Prairie du Chien is known as the second oldest settlement in the state of Wisconsin. In the beginning, most activity on St. Feriole Island was centered on the fur trade. The colorful characters who were prominent in this enterprise remain part of the lore of the city. The island is separated from the mainland of Prairie du Chien by a slough. When the trading in furs grew diminished, the islanders turned to the river, itself, for their livelihood. The Mississippi yielded fish and clams, the shells of the latter used for buttons. From the 19th Century through the middle of the 20th, a vibrant, expanding community occupied St. Feriole, also known as the Fourth Ward. The people of St. Feriole knew their neighbors well and considered themselves part of an extended family. However, a disadvantage of living so near the river was having to deal with the floods that inevitably recurred. The great flood of 1965 spelled disaster for the citizens of the Fourth Ward. The Federal Government declared the area unsuitable for habitation. People were forced to move and some took their houses with them. This book commemorates the modern history of St. Feriole Island as a memorial to those who lived there over decades. The vanished houses are depicted, the names and addresses of the owners set down. Their faces and stories are within the pages of this book. The places they frequented and in which they worked are recorded. Life in the Fourth Ward will never be forgotten by those who experienced it, but now it will be possible for their descendants and future historians of Prairie du Chien to know something of it, as well.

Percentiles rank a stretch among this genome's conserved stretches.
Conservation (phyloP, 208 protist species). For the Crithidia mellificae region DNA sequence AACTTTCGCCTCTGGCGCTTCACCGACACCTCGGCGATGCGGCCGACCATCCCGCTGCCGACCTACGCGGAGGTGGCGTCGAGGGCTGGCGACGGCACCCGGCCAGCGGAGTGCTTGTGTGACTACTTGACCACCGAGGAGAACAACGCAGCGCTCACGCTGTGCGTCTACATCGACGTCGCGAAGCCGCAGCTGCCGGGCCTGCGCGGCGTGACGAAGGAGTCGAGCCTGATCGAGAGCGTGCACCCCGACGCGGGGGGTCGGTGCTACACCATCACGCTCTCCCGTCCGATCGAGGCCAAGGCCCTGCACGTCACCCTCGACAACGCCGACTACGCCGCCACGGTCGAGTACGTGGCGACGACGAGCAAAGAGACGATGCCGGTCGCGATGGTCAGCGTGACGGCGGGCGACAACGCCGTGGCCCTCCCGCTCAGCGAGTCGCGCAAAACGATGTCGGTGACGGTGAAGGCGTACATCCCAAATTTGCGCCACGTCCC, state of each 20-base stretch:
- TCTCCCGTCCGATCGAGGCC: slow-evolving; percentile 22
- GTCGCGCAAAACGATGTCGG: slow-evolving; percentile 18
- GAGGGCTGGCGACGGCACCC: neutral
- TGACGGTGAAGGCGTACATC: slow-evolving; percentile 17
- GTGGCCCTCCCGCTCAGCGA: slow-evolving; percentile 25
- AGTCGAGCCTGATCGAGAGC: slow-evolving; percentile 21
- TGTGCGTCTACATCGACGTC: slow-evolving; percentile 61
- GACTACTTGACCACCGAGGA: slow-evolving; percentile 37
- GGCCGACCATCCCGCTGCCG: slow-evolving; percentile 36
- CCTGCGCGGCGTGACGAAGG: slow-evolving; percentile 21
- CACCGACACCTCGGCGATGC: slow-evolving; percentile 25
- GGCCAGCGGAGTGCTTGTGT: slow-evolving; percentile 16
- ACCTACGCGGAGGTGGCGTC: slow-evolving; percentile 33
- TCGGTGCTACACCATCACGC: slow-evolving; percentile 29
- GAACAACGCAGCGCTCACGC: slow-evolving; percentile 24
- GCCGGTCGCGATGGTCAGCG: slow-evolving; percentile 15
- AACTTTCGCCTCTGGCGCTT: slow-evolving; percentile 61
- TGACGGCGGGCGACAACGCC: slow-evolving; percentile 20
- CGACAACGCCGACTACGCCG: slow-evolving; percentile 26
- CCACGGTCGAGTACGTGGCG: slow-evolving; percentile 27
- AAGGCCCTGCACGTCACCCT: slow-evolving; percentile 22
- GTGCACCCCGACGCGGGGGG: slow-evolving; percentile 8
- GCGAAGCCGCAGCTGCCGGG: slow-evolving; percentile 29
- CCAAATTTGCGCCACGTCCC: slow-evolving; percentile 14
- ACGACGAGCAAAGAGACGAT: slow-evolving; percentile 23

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Description du livre Riverfront Publications, 2015. Paperback. État : New. book. N° de réf. du libraire 0692492380